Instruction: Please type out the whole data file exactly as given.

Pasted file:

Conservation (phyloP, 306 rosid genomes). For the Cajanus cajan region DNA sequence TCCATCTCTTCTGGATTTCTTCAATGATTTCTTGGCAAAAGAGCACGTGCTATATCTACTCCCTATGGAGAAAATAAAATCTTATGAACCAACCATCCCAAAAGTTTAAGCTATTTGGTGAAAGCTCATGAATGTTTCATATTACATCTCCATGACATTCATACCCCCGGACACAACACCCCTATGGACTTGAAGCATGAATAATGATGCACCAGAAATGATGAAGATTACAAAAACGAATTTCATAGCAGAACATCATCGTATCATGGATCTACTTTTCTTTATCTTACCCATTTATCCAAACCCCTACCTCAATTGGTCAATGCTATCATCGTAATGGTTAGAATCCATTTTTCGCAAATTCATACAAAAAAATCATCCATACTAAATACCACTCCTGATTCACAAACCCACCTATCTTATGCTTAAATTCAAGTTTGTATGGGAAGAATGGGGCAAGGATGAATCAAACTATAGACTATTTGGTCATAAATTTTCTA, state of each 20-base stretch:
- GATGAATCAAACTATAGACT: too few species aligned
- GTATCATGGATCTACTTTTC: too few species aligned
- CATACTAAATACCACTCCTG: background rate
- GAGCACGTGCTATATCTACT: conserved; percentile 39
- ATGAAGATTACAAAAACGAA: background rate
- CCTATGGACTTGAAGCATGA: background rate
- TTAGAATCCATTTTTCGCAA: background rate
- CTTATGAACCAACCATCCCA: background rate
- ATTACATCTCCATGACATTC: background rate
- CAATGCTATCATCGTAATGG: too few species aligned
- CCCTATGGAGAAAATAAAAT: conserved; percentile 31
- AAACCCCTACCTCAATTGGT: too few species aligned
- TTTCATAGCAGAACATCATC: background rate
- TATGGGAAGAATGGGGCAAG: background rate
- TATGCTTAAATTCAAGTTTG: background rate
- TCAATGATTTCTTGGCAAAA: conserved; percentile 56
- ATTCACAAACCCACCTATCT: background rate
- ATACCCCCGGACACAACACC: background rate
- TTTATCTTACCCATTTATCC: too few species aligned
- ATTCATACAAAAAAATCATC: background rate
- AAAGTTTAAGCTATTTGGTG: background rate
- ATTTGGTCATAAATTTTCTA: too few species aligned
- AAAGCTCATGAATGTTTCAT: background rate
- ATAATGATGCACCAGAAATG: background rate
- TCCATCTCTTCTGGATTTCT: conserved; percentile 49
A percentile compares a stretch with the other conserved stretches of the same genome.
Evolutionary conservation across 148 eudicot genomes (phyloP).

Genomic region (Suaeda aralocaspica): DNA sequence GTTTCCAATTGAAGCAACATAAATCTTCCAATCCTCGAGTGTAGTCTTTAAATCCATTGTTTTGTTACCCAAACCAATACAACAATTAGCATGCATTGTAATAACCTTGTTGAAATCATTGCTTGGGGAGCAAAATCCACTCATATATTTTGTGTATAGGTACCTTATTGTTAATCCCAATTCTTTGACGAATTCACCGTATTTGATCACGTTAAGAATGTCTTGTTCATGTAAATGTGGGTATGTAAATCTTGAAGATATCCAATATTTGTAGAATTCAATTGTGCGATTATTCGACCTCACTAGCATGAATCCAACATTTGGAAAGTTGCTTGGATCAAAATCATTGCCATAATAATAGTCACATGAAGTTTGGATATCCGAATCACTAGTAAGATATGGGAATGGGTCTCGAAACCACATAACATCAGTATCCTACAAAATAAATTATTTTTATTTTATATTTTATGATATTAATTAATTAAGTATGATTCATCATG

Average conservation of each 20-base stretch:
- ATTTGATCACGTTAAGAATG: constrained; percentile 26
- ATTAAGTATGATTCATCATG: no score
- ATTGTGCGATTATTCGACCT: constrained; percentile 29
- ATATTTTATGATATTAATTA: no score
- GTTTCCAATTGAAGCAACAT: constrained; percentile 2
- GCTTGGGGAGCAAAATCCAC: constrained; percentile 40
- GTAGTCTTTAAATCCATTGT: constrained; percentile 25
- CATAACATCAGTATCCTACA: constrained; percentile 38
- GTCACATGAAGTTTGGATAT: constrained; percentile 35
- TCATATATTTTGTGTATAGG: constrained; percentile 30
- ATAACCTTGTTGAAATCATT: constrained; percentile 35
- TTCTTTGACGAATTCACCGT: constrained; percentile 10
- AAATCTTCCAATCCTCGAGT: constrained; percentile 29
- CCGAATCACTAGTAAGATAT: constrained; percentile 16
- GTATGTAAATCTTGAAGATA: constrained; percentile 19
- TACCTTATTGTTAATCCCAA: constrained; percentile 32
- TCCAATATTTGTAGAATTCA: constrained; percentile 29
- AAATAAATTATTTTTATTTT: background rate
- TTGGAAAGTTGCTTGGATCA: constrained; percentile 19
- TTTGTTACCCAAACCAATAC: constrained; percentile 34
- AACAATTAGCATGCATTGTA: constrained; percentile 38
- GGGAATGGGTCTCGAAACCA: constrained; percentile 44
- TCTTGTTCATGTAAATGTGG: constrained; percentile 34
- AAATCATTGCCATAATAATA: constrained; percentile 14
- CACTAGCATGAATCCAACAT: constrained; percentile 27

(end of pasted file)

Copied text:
Conservation (phyloP, 306 rosid genomes). For the Cajanus cajan region DNA sequence TCCATCTCTTCTGGATTTCTTCAATGATTTCTTGGCAAAAGAGCACGTGCTATATCTACTCCCTATGGAGAAAATAAAATCTTATGAACCAACCATCCCAAAAGTTTAAGCTATTTGGTGAAAGCTCATGAATGTTTCATATTACATCTCCATGACATTCATACCCCCGGACACAACACCCCTATGGACTTGAAGCATGAATAATGATGCACCAGAAATGATGAAGATTACAAAAACGAATTTCATAGCAGAACATCATCGTATCATGGATCTACTTTTCTTTATCTTACCCATTTATCCAAACCCCTACCTCAATTGGTCAATGCTATCATCGTAATGGTTAGAATCCATTTTTCGCAAATTCATACAAAAAAATCATCCATACTAAATACCACTCCTGATTCACAAACCCACCTATCTTATGCTTAAATTCAAGTTTGTATGGGAAGAATGGGGCAAGGATGAATCAAACTATAGACTATTTGGTCATAAATTTTCTA, state of each 20-base stretch:
- GATGAATCAAACTATAGACT: too few species aligned
- GTATCATGGATCTACTTTTC: too few species aligned
- CATACTAAATACCACTCCTG: background rate
- GAGCACGTGCTATATCTACT: conserved; percentile 39
- ATGAAGATTACAAAAACGAA: background rate
- CCTATGGACTTGAAGCATGA: background rate
- TTAGAATCCATTTTTCGCAA: background rate
- CTTATGAACCAACCATCCCA: background rate
- ATTACATCTCCATGACATTC: background rate
- CAATGCTATCATCGTAATGG: too few species aligned
- CCCTATGGAGAAAATAAAAT: conserved; percentile 31
- AAACCCCTACCTCAATTGGT: too few species aligned
- TTTCATAGCAGAACATCATC: background rate
- TATGGGAAGAATGGGGCAAG: background rate
- TATGCTTAAATTCAAGTTTG: background rate
- TCAATGATTTCTTGGCAAAA: conserved; percentile 56
- ATTCACAAACCCACCTATCT: background rate
- ATACCCCCGGACACAACACC: background rate
- TTTATCTTACCCATTTATCC: too few species aligned
- ATTCATACAAAAAAATCATC: background rate
- AAAGTTTAAGCTATTTGGTG: background rate
- ATTTGGTCATAAATTTTCTA: too few species aligned
- AAAGCTCATGAATGTTTCAT: background rate
- ATAATGATGCACCAGAAATG: background rate
- TCCATCTCTTCTGGATTTCT: conserved; percentile 49
A percentile compares a stretch with the other conserved stretches of the same genome.
Evolutionary conservation across 148 eudicot genomes (phyloP).

Genomic region (Suaeda aralocaspica): DNA sequence GTTTCCAATTGAAGCAACATAAATCTTCCAATCCTCGAGTGTAGTCTTTAAATCCATTGTTTTGTTACCCAAACCAATACAACAATTAGCATGCATTGTAATAACCTTGTTGAAATCATTGCTTGGGGAGCAAAATCCACTCATATATTTTGTGTATAGGTACCTTATTGTTAATCCCAATTCTTTGACGAATTCACCGTATTTGATCACGTTAAGAATGTCTTGTTCATGTAAATGTGGGTATGTAAATCTTGAAGATATCCAATATTTGTAGAATTCAATTGTGCGATTATTCGACCTCACTAGCATGAATCCAACATTTGGAAAGTTGCTTGGATCAAAATCATTGCCATAATAATAGTCACATGAAGTTTGGATATCCGAATCACTAGTAAGATATGGGAATGGGTCTCGAAACCACATAACATCAGTATCCTACAAAATAAATTATTTTTATTTTATATTTTATGATATTAATTAATTAAGTATGATTCATCATG

Average conservation of each 20-base stretch:
- ATTTGATCACGTTAAGAATG: constrained; percentile 26
- ATTAAGTATGATTCATCATG: no score
- ATTGTGCGATTATTCGACCT: constrained; percentile 29
- ATATTTTATGATATTAATTA: no score
- GTTTCCAATTGAAGCAACAT: constrained; percentile 2
- GCTTGGGGAGCAAAATCCAC: constrained; percentile 40
- GTAGTCTTTAAATCCATTGT: constrained; percentile 25
- CATAACATCAGTATCCTACA: constrained; percentile 38
- GTCACATGAAGTTTGGATAT: constrained; percentile 35
- TCATATATTTTGTGTATAGG: constrained; percentile 30
- ATAACCTTGTTGAAATCATT: constrained; percentile 35
- TTCTTTGACGAATTCACCGT: constrained; percentile 10
- AAATCTTCCAATCCTCGAGT: constrained; percentile 29
- CCGAATCACTAGTAAGATAT: constrained; percentile 16
- GTATGTAAATCTTGAAGATA: constrained; percentile 19
- TACCTTATTGTTAATCCCAA: constrained; percentile 32
- TCCAATATTTGTAGAATTCA: constrained; percentile 29
- AAATAAATTATTTTTATTTT: background rate
- TTGGAAAGTTGCTTGGATCA: constrained; percentile 19
- TTTGTTACCCAAACCAATAC: constrained; percentile 34
- AACAATTAGCATGCATTGTA: constrained; percentile 38
- GGGAATGGGTCTCGAAACCA: constrained; percentile 44
- TCTTGTTCATGTAAATGTGG: constrained; percentile 34
- AAATCATTGCCATAATAATA: constrained; percentile 14
- CACTAGCATGAATCCAACAT: constrained; percentile 27